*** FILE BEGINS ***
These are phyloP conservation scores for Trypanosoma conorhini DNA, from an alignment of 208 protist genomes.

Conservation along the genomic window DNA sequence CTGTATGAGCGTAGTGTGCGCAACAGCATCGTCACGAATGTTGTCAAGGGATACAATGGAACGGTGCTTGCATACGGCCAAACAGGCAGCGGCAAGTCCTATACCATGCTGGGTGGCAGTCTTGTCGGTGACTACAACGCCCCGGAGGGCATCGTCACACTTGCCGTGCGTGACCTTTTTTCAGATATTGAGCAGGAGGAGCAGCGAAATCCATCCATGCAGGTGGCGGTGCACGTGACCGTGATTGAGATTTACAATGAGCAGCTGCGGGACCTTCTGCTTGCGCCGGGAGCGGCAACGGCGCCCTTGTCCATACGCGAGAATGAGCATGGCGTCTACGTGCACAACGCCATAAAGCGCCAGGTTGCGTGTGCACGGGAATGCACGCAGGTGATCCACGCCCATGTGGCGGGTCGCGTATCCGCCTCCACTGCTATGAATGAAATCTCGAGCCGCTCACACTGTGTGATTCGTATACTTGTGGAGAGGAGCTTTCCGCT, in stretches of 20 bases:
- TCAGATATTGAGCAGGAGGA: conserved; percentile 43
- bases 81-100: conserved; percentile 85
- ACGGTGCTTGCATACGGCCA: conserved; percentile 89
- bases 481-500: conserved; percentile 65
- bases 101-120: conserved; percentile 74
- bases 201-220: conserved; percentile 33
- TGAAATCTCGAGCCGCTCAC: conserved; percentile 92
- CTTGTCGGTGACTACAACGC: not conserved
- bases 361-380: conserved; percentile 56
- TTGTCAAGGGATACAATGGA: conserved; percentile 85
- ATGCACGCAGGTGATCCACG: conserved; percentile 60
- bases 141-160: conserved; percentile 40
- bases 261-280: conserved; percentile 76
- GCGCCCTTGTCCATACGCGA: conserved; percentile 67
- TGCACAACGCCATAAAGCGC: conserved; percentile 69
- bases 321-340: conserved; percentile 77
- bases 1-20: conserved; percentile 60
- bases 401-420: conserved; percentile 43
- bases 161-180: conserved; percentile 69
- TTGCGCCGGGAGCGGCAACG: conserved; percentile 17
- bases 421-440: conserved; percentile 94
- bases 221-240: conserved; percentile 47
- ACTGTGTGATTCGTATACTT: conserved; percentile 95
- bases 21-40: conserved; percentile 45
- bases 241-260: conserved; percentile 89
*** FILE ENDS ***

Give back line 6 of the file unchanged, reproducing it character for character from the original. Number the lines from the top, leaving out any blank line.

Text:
- bases 481-500: conserved; percentile 65